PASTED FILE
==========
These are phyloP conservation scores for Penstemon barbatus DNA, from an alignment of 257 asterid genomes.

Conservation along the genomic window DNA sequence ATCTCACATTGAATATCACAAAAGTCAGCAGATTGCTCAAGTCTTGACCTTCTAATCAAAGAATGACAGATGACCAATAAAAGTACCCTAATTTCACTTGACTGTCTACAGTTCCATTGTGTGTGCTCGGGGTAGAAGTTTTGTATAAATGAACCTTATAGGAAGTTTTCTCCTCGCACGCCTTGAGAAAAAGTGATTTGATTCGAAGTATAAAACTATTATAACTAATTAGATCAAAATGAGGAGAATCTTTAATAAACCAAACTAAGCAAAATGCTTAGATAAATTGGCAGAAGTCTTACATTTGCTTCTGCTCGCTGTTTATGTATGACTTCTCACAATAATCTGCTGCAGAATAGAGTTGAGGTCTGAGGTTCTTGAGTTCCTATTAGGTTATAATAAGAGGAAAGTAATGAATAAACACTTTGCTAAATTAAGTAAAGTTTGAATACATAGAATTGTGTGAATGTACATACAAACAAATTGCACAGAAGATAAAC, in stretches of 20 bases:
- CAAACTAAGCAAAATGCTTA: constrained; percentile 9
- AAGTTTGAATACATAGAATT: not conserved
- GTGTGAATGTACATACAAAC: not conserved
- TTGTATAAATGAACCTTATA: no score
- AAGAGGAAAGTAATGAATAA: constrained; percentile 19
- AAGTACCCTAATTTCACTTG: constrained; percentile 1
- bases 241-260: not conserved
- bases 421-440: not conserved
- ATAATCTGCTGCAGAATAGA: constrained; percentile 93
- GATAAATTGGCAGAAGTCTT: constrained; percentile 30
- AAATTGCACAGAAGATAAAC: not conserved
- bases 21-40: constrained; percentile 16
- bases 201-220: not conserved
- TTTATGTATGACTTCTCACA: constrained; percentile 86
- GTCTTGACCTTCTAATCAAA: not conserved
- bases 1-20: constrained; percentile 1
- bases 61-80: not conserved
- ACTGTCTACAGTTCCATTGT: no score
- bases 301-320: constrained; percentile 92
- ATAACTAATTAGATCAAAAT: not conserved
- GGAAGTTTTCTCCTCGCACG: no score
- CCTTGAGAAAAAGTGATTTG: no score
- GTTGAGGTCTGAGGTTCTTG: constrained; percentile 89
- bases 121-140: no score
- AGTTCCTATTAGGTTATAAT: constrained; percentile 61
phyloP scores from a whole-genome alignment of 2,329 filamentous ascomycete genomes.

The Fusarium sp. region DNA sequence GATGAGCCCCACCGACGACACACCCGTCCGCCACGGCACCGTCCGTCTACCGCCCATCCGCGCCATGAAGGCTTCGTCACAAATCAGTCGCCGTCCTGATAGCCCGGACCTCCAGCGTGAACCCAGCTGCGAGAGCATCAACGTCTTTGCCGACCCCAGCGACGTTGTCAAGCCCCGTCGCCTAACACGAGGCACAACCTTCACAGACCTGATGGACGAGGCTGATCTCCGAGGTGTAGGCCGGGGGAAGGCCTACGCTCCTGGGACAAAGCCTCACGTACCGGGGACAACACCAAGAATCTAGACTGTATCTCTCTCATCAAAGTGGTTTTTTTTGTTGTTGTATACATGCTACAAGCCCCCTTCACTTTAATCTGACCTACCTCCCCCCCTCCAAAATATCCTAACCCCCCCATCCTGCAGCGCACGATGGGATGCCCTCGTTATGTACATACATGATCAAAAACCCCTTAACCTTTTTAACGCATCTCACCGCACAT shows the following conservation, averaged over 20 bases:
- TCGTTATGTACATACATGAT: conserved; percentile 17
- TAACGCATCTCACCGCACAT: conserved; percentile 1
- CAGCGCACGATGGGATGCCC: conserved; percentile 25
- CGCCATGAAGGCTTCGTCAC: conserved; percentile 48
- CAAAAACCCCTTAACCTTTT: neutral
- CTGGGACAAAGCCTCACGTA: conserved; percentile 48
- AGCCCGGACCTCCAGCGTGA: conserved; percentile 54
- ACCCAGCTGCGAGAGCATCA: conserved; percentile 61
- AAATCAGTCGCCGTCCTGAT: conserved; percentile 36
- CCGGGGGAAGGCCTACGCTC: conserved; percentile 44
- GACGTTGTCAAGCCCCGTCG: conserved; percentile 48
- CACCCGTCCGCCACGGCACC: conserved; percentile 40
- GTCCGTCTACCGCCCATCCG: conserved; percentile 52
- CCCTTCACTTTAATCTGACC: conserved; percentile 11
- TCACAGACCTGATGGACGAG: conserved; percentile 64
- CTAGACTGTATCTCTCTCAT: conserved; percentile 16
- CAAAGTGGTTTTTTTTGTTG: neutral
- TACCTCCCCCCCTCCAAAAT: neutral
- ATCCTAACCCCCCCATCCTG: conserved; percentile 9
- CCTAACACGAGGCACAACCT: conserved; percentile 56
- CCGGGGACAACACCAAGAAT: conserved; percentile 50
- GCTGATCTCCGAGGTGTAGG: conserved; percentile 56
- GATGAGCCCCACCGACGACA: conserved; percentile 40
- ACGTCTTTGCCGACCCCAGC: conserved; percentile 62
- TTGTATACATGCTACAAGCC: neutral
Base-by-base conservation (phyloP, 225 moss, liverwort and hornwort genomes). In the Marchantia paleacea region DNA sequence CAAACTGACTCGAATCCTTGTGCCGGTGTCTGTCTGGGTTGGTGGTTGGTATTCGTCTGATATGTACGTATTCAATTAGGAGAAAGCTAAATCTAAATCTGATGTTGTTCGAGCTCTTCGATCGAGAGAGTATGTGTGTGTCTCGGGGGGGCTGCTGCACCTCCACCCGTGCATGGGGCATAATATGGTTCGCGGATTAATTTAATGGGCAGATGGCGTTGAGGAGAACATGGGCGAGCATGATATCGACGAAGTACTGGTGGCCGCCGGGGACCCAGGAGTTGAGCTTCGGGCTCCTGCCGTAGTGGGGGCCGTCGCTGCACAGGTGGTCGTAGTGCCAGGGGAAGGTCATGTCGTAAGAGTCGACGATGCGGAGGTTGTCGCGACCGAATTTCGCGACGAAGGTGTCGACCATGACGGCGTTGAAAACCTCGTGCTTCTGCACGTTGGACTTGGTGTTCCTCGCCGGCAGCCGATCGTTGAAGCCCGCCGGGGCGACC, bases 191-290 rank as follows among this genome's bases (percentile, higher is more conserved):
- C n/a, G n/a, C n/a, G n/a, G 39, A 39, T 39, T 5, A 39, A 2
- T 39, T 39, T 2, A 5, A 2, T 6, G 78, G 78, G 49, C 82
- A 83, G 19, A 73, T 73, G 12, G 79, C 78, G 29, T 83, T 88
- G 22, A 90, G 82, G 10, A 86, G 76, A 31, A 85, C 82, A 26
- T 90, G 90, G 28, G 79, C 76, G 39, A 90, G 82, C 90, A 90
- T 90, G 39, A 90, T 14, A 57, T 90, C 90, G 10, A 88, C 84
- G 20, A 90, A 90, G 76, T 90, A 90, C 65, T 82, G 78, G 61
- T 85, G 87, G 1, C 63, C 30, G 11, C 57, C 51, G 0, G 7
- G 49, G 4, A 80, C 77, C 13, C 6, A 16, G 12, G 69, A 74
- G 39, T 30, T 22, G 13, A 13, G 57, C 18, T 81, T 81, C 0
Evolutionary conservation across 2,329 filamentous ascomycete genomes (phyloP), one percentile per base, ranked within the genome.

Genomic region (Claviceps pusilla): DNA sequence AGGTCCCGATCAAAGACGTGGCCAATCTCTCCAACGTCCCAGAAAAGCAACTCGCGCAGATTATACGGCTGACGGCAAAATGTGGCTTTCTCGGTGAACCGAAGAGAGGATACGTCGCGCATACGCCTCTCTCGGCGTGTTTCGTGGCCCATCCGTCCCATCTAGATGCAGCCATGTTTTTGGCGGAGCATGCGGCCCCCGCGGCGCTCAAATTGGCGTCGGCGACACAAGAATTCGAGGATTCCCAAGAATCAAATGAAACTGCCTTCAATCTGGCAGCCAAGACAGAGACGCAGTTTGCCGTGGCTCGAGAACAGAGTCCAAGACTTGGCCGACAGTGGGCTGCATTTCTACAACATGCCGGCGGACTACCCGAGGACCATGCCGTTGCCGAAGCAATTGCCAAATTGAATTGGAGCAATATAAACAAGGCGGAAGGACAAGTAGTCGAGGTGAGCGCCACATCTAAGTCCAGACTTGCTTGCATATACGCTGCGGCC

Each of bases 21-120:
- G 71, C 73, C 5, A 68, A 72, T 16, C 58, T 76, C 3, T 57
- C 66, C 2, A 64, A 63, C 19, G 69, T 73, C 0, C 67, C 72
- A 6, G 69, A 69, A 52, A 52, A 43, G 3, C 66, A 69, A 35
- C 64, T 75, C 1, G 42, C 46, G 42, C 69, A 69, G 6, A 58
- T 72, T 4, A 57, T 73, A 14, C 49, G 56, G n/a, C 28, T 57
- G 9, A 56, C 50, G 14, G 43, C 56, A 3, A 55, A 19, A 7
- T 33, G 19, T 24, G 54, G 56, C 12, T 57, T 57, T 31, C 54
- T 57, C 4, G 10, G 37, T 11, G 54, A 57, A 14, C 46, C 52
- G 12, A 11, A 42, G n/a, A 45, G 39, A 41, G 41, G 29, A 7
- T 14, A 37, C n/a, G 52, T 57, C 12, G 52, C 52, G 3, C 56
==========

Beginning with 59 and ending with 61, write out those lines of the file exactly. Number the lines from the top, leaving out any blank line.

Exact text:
- G 22, A 90, G 82, G 10, A 86, G 76, A 31, A 85, C 82, A 26
- T 90, G 90, G 28, G 79, C 76, G 39, A 90, G 82, C 90, A 90
- T 90, G 39, A 90, T 14, A 57, T 90, C 90, G 10, A 88, C 84